Organ donation – is it for you or have you been wondering what it is all about?
The most important step to being a donor is to ensure your family or friends are aware of your wishes.
When you die, your family will be asked if they know your wishes.
If you have told them there is nothing else you need to do.
Your driver licence is only an indication of what you want, which is why it is important to have a conversation with your family about your wishes now.
Make sure they know which organs and tissues you are willing to donate; only these will be retrieved following your death.
Organs and tissues that can be donated, depending on your age and medical history, are heart or heart valves, lungs, liver, kidney, pancreas, eyes and skin.
One donor can transform the lives of up to 10 recipients.
Organ transplants can be life-saving for heart, lung and liver recipients and kidney and pancreas transplants dramatically improve lives of recipients.
Tissue transplants include heart valves to save the lives of babies and young people, skin to treat people with severe burns and eye tissue to restore sight or repair eyes.
For more information ring 0800 436 667 or visit www.donor.co.nz .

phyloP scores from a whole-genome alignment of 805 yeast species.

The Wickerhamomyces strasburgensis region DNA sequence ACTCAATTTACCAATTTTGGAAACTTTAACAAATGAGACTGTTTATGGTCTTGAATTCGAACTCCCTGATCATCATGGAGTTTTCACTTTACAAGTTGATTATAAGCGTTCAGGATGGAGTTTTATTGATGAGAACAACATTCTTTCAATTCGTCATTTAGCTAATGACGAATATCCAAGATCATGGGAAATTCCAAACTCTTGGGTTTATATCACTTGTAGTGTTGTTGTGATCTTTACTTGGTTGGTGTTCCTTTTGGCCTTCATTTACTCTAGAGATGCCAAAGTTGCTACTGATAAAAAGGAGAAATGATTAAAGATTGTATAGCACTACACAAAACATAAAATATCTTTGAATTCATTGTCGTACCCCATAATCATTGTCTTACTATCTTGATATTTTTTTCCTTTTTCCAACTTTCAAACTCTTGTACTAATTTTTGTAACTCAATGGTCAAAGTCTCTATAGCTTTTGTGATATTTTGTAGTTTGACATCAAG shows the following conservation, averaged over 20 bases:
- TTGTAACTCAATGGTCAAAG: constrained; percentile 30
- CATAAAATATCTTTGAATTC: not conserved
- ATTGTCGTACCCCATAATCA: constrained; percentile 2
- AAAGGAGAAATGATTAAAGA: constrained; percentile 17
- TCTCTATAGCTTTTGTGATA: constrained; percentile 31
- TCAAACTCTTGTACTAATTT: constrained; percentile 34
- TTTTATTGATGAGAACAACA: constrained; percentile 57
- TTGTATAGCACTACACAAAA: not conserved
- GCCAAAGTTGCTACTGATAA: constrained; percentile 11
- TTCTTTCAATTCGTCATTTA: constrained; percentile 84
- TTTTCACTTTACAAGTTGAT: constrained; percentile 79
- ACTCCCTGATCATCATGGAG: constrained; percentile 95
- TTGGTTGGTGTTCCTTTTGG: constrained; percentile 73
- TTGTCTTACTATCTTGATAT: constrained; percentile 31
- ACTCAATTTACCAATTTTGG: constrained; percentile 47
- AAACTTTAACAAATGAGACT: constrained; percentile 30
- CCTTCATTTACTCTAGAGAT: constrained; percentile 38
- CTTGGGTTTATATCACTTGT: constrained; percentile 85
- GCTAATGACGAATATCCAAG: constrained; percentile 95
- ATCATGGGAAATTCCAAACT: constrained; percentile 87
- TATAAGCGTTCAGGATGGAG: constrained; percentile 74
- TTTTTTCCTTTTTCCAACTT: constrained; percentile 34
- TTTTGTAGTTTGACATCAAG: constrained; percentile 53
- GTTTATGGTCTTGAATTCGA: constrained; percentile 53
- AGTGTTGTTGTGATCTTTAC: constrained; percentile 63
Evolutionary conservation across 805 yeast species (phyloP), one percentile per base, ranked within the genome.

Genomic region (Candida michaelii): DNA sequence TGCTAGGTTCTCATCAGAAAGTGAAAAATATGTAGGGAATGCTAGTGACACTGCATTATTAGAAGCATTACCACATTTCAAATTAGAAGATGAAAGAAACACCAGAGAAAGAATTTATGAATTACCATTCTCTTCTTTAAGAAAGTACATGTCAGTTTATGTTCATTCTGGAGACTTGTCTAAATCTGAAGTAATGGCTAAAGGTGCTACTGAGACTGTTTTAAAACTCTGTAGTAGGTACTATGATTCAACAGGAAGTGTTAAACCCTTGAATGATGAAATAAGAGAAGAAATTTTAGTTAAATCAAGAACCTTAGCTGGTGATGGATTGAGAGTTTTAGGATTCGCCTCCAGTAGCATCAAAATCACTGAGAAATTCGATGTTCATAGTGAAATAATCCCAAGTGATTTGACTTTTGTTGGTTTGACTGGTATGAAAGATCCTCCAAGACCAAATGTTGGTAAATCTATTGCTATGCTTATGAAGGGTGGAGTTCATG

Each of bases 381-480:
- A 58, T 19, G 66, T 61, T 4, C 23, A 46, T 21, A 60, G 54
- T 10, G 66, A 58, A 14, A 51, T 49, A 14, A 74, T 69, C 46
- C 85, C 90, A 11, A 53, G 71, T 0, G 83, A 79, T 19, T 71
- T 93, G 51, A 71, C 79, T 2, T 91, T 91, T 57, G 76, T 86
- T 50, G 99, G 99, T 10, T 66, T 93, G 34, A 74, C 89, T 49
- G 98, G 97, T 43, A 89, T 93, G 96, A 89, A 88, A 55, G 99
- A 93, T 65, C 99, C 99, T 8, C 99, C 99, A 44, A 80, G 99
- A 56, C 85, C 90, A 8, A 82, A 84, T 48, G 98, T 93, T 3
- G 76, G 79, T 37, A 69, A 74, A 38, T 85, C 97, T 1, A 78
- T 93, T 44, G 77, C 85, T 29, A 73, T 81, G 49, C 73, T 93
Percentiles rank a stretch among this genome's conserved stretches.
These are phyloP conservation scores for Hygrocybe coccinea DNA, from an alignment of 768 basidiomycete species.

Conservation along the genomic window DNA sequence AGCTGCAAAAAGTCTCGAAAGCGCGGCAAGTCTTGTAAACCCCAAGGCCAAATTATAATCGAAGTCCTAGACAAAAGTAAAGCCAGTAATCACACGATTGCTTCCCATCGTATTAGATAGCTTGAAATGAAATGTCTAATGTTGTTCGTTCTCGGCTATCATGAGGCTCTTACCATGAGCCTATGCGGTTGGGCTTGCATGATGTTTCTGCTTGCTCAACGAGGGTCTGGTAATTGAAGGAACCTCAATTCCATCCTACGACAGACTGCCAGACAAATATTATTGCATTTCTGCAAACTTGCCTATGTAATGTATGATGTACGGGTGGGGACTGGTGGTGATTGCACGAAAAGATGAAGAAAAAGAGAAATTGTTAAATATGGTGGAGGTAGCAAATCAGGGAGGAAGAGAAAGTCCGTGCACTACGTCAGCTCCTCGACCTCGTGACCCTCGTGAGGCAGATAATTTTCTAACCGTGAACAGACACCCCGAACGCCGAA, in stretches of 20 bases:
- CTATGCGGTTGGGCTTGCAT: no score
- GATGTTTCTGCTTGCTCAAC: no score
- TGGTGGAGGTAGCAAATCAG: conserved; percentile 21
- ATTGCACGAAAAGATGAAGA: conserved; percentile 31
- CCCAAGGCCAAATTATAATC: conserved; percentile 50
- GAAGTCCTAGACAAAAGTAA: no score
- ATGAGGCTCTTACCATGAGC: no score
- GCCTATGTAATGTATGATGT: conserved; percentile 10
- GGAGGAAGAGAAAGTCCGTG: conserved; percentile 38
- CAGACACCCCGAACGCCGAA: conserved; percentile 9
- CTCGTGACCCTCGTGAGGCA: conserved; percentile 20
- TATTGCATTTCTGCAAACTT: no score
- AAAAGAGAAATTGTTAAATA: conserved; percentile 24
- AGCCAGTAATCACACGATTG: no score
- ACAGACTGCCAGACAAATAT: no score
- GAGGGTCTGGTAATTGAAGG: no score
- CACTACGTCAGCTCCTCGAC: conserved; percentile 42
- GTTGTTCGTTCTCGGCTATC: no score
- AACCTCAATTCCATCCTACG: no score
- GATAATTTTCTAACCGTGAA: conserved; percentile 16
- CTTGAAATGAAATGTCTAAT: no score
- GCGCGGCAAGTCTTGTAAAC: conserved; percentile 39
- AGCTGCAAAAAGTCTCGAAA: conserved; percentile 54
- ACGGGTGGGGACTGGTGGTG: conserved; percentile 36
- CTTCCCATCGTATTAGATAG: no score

If you would like to donate your body to medical science, contact the Body Bequest Programme at Auckland University 09 923 6703, or Otago University 0800 580 500.
You should also make your wish known to family and friends before your death, and ask them to contact the medical school as soon as you pass away.
Note, the medical school cannot accept your body if your family objects to the bequest.
For free and confidential advice and information on this or any other matter visit the Palmerston North Citizens Advice Bureau (CAB) in Hancock Community House, 77 King St.
Opening hours are Mon-Fri from 9am-4.30 pm, call 357 0647 or 0800 367 222. Qualified lawyers offer free legal advice most Thursday evenings at 7.30pm, and a JP is available on Tuesdays from noon–2.30pm.
No appointment is necessary for either of these services.